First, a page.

Achieve gender equality and empower all women and girls.
Gender equality is not only a fundamental human right, but a necessary foundation for a peaceful, prosperous, and sustainable world. However, there are still millions of women all over the globe who are experiencing some sort of discrimination and/or violence. The good news is that progress is being made. Providing equal access to education, health care, decent work, and representation in political and economic decision-making processes will ultimately fuel sustainable economies and benefit societies and humanity at large. Through initiatives enabled by technology, women are starting to gain the most basic rights, such as access to the Internet, financial inclusion, and entrepreneurial prowess.
Transformation of today’s workforce, requires strategies to ensure that women and minorities are considered fairly and equitably across all dimensions of the career lifecycle. Society and organization must focus on removing bias embedded in institutions, processes, and culture. This is where the United Nations (UN) and its Sustainable Development Goal (SDG) number 5 come into play. It is specifically targeted toward ending discrimination against women and girls throughout the world. As the UN notes, “Gender equality is not only a fundamental human right, but a necessary foundation for a peaceful, prosperous, and sustainable world.”
When the world succeeds in achieving this goal by its target date 2030, women would no longer experience extreme violence, such as trafficking and sexual exploitation. Harmful practices such as forced marriage and female genital mutilation would end. Women would have universal access to sexual and reproductive health information, and they would have equal rights to economic resources. Technology would promote the empowerment of women everywhere.
Progress is being made in all aspects of women’s and girls’ lives – including the area of economic and business empowerment. Through initiatives like the ones here, women are starting to gain the most basic rights, such as access to the Internet, financial inclusion, and entrepreneurial empowerment.
The World Wide Web Foundation and Women’s Rights Online (WRO) network found that women in poor urban areas of developing countries are 50% less likely to use the Internet than men living in the same communities. The 2018 report also found that women are 30%–50% less likely to use the Internet to increase their income or participate in public life.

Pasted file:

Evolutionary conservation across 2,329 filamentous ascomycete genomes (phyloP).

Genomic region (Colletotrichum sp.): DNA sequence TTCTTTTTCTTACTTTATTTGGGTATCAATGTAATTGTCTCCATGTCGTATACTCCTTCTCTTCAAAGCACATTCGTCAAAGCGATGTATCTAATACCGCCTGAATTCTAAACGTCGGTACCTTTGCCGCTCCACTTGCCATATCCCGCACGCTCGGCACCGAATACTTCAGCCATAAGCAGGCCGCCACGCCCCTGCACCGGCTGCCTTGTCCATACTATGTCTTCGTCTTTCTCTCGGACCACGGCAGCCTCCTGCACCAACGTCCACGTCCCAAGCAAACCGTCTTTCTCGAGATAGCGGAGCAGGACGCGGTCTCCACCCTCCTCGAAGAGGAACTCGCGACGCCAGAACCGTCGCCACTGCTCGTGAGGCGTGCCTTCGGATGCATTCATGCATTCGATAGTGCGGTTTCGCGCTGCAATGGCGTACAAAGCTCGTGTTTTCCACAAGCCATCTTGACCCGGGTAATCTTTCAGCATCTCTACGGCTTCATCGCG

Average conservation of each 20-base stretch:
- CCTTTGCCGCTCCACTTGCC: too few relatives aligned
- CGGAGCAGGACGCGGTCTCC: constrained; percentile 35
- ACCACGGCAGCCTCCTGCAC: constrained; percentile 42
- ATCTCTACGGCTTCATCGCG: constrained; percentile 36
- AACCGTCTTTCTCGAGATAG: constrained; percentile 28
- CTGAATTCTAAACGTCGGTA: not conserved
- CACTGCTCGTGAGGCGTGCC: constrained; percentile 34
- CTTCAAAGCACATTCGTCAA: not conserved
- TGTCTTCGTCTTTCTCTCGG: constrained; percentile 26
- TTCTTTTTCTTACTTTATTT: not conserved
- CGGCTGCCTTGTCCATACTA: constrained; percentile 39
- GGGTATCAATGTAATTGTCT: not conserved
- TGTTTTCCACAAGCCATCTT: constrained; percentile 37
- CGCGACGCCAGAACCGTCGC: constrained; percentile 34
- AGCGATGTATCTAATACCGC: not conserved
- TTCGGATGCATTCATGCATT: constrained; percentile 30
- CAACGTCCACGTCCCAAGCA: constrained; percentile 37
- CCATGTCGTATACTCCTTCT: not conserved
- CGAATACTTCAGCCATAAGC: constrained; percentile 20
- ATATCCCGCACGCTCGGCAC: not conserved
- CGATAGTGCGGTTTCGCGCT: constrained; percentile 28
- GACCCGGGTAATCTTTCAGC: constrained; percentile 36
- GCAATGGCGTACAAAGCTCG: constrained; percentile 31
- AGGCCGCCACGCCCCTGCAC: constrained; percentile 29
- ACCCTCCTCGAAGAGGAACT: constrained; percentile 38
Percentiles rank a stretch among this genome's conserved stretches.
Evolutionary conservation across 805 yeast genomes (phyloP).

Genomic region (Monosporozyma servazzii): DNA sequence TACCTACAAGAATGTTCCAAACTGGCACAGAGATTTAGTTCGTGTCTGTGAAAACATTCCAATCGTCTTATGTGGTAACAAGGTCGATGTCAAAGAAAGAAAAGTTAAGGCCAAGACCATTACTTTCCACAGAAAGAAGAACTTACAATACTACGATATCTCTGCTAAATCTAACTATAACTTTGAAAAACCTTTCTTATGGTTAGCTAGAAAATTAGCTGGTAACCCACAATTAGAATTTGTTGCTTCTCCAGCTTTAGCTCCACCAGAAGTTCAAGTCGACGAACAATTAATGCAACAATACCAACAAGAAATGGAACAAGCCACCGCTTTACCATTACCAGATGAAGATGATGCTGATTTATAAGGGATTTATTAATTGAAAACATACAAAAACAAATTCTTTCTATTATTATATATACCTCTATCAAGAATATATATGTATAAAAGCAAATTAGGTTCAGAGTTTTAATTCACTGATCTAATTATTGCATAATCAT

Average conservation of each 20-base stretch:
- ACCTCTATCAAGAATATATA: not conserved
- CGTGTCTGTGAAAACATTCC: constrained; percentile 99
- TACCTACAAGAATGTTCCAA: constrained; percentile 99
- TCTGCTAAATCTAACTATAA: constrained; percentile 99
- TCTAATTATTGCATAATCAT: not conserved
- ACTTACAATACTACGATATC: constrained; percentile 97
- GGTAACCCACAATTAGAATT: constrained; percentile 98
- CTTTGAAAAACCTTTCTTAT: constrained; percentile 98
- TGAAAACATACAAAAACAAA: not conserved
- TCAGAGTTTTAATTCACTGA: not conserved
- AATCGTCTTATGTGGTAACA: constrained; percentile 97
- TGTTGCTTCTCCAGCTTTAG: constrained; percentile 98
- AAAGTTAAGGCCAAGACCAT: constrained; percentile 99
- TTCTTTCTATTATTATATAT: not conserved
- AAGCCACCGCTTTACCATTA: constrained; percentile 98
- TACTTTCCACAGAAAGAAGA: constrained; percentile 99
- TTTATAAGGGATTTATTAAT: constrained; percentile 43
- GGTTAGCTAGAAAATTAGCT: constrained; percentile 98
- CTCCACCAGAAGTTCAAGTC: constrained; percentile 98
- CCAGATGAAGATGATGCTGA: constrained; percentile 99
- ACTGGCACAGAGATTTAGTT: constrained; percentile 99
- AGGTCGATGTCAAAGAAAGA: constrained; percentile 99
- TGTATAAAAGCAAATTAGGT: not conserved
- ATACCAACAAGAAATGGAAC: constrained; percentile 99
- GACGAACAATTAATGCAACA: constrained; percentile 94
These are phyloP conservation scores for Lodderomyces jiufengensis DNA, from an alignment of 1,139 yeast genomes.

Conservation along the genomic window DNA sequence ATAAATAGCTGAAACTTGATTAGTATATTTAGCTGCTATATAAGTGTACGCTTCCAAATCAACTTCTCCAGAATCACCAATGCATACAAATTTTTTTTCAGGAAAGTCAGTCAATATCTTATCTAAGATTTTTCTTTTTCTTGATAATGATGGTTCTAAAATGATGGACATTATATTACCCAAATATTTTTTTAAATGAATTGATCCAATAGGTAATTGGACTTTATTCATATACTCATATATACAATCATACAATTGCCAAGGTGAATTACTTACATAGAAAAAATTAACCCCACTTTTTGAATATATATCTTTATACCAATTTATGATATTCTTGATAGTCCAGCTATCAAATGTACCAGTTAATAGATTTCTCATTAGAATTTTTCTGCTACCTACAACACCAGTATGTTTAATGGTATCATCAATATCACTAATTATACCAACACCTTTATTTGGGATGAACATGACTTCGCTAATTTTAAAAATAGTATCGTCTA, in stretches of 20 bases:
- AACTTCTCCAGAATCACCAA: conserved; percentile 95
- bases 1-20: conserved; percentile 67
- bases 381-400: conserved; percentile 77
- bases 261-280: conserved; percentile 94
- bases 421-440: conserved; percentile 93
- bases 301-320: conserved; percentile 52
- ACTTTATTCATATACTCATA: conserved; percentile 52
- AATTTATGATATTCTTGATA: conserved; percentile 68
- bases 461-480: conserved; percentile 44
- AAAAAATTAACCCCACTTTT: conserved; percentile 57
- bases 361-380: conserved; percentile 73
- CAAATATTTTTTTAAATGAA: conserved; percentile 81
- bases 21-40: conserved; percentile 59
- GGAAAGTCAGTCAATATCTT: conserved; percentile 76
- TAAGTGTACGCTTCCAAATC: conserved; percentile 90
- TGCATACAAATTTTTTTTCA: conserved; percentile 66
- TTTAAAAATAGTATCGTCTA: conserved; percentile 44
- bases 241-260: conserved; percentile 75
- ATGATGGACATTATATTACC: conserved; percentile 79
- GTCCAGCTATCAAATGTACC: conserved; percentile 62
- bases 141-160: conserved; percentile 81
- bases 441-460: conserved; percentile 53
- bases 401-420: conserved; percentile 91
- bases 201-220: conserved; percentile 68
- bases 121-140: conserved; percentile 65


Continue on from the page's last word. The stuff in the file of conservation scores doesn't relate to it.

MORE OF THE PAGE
Lack of Internet access is a way of keeping women systematically underserved, according to NetHope. This organization creates collaborations between nonprofit organizations and technology companies to serve populations in developing countries. NetHope and its partners created the Women and the Web Alliance, with the goal of introducing more than 600,000 15- to 25-year-old Kenyan and Nigerian women and girls to the Internet to advance their social and economic empowerment. In addition, the initiative aims to support 540,000 women with online e-learning and mentoring programs.
Data from the World Bank suggests that approximately 2 billion people do not have a formal account at a financial institution, and only 59% of women have a bank account versus 67% of men. To counteract this kind of inequality, Compartamos Banco opened its doors in 1990 to provide financing to female small business owners with low incomes. Today, more than 90% of the bank’s 2.8 million clients in Mexico, Guatemala, and Peru are women. With tools such as loans, savings accounts, insurance, and financial education, the bank hopes to give the women it serves what they need to have a better quality of life.
The shea nut sector in Ghana offers opportunities for economically viable inclusive business models that generate income and employment for an estimated number of 900,000 rural women. Producing shea nut products can be an arduous task, especially without the right education or the right financial tools. Such was the case in northern Ghana, where generations of rural women manually processed these nuts into butter for cooking and health products, until several years ago when the StarShea Network was formed.
The network is a federation of rural women’s groups in northern Ghana that harvest and process shea nuts and butter. It provides information technology, education, and microfinancing to the women so they can conduct business independently and sustainably. Through mobile technology, these women receive transparency on current market prices so they can sell their products competitively to global customers. They also have the technology to scan personalized bar-code labels on each shea nut sack to track individual production and storage details.
SAP is also doing its part in eliminating gender inequality in support of its purpose, to help the world run better and improve people’s lives:
To increase awareness and inspire continuous change, SAP is additionally harnessing the power of Big Data. Utilizing technology such as SAP HANA, the Data for Good initiative is a series of data visualization articles focused on the UN SDGs. For Goal #5, which is to “achieve gender equality and empower all women and girls,” these interactive data visualizations are created by analyzing hundreds of complex data sets gathered from government agencies and social organizations. They help to facilitate a data-driven discussion of the SDGs and viable solutions while encouraging readers to interact with the data.